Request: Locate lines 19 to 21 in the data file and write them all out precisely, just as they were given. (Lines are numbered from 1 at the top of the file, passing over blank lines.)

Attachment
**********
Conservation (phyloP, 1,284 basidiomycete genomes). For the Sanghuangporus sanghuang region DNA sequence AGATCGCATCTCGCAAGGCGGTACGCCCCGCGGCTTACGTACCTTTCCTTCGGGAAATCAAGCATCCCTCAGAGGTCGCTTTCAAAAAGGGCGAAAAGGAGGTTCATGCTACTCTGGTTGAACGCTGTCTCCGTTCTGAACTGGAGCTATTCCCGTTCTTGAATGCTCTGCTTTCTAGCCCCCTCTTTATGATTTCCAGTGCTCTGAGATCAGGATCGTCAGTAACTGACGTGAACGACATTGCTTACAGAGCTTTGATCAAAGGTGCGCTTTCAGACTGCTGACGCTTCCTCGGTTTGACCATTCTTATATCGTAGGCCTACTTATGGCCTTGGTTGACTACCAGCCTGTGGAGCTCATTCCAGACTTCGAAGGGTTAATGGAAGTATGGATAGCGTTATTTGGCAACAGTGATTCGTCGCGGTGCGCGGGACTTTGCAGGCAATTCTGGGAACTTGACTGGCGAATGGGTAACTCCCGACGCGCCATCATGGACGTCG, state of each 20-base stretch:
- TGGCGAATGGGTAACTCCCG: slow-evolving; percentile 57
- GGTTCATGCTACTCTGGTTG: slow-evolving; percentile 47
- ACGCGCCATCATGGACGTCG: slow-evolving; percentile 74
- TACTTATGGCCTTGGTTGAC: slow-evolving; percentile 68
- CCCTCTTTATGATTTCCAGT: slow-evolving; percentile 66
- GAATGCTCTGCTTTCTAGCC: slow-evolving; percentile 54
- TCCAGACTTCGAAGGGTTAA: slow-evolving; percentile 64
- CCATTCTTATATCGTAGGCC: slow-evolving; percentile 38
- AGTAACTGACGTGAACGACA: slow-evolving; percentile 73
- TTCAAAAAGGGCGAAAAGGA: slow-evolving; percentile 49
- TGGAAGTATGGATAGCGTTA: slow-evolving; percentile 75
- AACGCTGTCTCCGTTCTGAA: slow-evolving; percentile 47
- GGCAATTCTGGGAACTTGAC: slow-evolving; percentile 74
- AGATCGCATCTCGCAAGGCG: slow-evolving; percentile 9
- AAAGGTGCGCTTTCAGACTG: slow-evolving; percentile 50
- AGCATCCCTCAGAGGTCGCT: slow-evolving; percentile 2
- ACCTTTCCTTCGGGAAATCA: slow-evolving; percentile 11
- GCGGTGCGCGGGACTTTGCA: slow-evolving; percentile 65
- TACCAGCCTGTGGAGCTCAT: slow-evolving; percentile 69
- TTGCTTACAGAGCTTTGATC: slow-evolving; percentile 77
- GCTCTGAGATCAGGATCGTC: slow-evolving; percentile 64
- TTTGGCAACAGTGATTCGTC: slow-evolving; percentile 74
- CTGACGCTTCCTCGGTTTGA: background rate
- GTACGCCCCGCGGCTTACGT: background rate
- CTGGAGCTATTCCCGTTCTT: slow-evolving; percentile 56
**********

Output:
- GCGGTGCGCGGGACTTTGCA: slow-evolving; percentile 65
- TACCAGCCTGTGGAGCTCAT: slow-evolving; percentile 69
- TTGCTTACAGAGCTTTGATC: slow-evolving; percentile 77